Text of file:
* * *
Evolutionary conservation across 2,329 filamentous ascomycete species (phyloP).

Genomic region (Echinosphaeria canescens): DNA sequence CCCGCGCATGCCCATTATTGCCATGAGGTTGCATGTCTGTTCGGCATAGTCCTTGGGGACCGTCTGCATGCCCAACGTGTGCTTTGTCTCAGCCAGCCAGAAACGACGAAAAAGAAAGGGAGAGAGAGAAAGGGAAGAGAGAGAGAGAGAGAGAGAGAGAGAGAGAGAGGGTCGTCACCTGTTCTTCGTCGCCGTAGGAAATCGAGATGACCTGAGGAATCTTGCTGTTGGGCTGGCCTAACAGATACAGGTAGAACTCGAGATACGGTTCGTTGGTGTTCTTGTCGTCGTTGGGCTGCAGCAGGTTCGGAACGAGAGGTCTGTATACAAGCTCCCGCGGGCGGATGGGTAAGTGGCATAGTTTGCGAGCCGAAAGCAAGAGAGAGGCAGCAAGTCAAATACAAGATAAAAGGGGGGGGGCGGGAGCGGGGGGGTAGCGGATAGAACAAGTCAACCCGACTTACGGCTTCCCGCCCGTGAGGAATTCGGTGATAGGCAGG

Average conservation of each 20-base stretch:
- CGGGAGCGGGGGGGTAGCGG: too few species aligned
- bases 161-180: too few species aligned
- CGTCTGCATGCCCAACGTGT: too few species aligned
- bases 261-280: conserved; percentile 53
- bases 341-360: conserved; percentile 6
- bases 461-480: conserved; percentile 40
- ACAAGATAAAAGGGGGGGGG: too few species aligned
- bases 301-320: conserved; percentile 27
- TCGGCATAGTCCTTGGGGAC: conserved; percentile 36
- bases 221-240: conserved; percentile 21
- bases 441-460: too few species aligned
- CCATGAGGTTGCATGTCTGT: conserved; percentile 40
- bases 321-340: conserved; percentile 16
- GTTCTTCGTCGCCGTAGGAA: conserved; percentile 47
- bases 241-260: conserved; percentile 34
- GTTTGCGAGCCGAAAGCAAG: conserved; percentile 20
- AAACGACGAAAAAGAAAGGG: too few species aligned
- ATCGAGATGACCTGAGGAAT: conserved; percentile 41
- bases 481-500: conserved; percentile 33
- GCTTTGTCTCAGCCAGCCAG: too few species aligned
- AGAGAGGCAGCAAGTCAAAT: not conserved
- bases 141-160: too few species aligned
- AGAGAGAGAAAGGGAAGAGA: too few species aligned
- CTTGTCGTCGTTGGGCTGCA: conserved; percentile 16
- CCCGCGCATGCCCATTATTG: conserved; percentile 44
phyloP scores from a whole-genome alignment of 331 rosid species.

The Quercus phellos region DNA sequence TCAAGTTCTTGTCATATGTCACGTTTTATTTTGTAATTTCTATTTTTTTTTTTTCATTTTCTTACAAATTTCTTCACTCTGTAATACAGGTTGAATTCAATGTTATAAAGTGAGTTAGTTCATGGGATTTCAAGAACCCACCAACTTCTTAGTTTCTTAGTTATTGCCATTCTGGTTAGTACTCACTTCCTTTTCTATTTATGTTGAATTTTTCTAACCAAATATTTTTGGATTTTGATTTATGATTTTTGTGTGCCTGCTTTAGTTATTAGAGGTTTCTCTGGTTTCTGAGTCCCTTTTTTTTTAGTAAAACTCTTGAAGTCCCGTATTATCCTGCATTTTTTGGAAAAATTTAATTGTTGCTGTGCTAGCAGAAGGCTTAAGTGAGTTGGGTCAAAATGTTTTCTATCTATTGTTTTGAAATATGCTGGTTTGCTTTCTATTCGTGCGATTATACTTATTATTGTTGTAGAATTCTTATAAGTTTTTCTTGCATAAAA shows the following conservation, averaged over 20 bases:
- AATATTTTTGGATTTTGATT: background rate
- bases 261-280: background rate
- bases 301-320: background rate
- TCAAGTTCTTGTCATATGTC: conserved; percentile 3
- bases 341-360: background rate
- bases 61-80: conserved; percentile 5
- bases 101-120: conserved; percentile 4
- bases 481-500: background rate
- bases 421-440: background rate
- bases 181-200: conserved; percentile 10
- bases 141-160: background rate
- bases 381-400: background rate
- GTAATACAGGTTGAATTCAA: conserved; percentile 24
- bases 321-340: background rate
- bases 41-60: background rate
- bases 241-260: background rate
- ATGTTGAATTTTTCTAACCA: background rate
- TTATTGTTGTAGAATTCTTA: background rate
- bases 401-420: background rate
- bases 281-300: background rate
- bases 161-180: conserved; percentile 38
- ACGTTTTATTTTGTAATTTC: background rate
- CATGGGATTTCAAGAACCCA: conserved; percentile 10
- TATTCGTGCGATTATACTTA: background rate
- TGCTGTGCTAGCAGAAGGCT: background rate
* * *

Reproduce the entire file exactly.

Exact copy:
Evolutionary conservation across 2,329 filamentous ascomycete species (phyloP).

Genomic region (Echinosphaeria canescens): DNA sequence CCCGCGCATGCCCATTATTGCCATGAGGTTGCATGTCTGTTCGGCATAGTCCTTGGGGACCGTCTGCATGCCCAACGTGTGCTTTGTCTCAGCCAGCCAGAAACGACGAAAAAGAAAGGGAGAGAGAGAAAGGGAAGAGAGAGAGAGAGAGAGAGAGAGAGAGAGAGAGGGTCGTCACCTGTTCTTCGTCGCCGTAGGAAATCGAGATGACCTGAGGAATCTTGCTGTTGGGCTGGCCTAACAGATACAGGTAGAACTCGAGATACGGTTCGTTGGTGTTCTTGTCGTCGTTGGGCTGCAGCAGGTTCGGAACGAGAGGTCTGTATACAAGCTCCCGCGGGCGGATGGGTAAGTGGCATAGTTTGCGAGCCGAAAGCAAGAGAGAGGCAGCAAGTCAAATACAAGATAAAAGGGGGGGGGCGGGAGCGGGGGGGTAGCGGATAGAACAAGTCAACCCGACTTACGGCTTCCCGCCCGTGAGGAATTCGGTGATAGGCAGG

Average conservation of each 20-base stretch:
- CGGGAGCGGGGGGGTAGCGG: too few species aligned
- bases 161-180: too few species aligned
- CGTCTGCATGCCCAACGTGT: too few species aligned
- bases 261-280: conserved; percentile 53
- bases 341-360: conserved; percentile 6
- bases 461-480: conserved; percentile 40
- ACAAGATAAAAGGGGGGGGG: too few species aligned
- bases 301-320: conserved; percentile 27
- TCGGCATAGTCCTTGGGGAC: conserved; percentile 36
- bases 221-240: conserved; percentile 21
- bases 441-460: too few species aligned
- CCATGAGGTTGCATGTCTGT: conserved; percentile 40
- bases 321-340: conserved; percentile 16
- GTTCTTCGTCGCCGTAGGAA: conserved; percentile 47
- bases 241-260: conserved; percentile 34
- GTTTGCGAGCCGAAAGCAAG: conserved; percentile 20
- AAACGACGAAAAAGAAAGGG: too few species aligned
- ATCGAGATGACCTGAGGAAT: conserved; percentile 41
- bases 481-500: conserved; percentile 33
- GCTTTGTCTCAGCCAGCCAG: too few species aligned
- AGAGAGGCAGCAAGTCAAAT: not conserved
- bases 141-160: too few species aligned
- AGAGAGAGAAAGGGAAGAGA: too few species aligned
- CTTGTCGTCGTTGGGCTGCA: conserved; percentile 16
- CCCGCGCATGCCCATTATTG: conserved; percentile 44
phyloP scores from a whole-genome alignment of 331 rosid species.

The Quercus phellos region DNA sequence TCAAGTTCTTGTCATATGTCACGTTTTATTTTGTAATTTCTATTTTTTTTTTTTCATTTTCTTACAAATTTCTTCACTCTGTAATACAGGTTGAATTCAATGTTATAAAGTGAGTTAGTTCATGGGATTTCAAGAACCCACCAACTTCTTAGTTTCTTAGTTATTGCCATTCTGGTTAGTACTCACTTCCTTTTCTATTTATGTTGAATTTTTCTAACCAAATATTTTTGGATTTTGATTTATGATTTTTGTGTGCCTGCTTTAGTTATTAGAGGTTTCTCTGGTTTCTGAGTCCCTTTTTTTTTAGTAAAACTCTTGAAGTCCCGTATTATCCTGCATTTTTTGGAAAAATTTAATTGTTGCTGTGCTAGCAGAAGGCTTAAGTGAGTTGGGTCAAAATGTTTTCTATCTATTGTTTTGAAATATGCTGGTTTGCTTTCTATTCGTGCGATTATACTTATTATTGTTGTAGAATTCTTATAAGTTTTTCTTGCATAAAA shows the following conservation, averaged over 20 bases:
- AATATTTTTGGATTTTGATT: background rate
- bases 261-280: background rate
- bases 301-320: background rate
- TCAAGTTCTTGTCATATGTC: conserved; percentile 3
- bases 341-360: background rate
- bases 61-80: conserved; percentile 5
- bases 101-120: conserved; percentile 4
- bases 481-500: background rate
- bases 421-440: background rate
- bases 181-200: conserved; percentile 10
- bases 141-160: background rate
- bases 381-400: background rate
- GTAATACAGGTTGAATTCAA: conserved; percentile 24
- bases 321-340: background rate
- bases 41-60: background rate
- bases 241-260: background rate
- ATGTTGAATTTTTCTAACCA: background rate
- TTATTGTTGTAGAATTCTTA: background rate
- bases 401-420: background rate
- bases 281-300: background rate
- bases 161-180: conserved; percentile 38
- ACGTTTTATTTTGTAATTTC: background rate
- CATGGGATTTCAAGAACCCA: conserved; percentile 10
- TATTCGTGCGATTATACTTA: background rate
- TGCTGTGCTAGCAGAAGGCT: background rate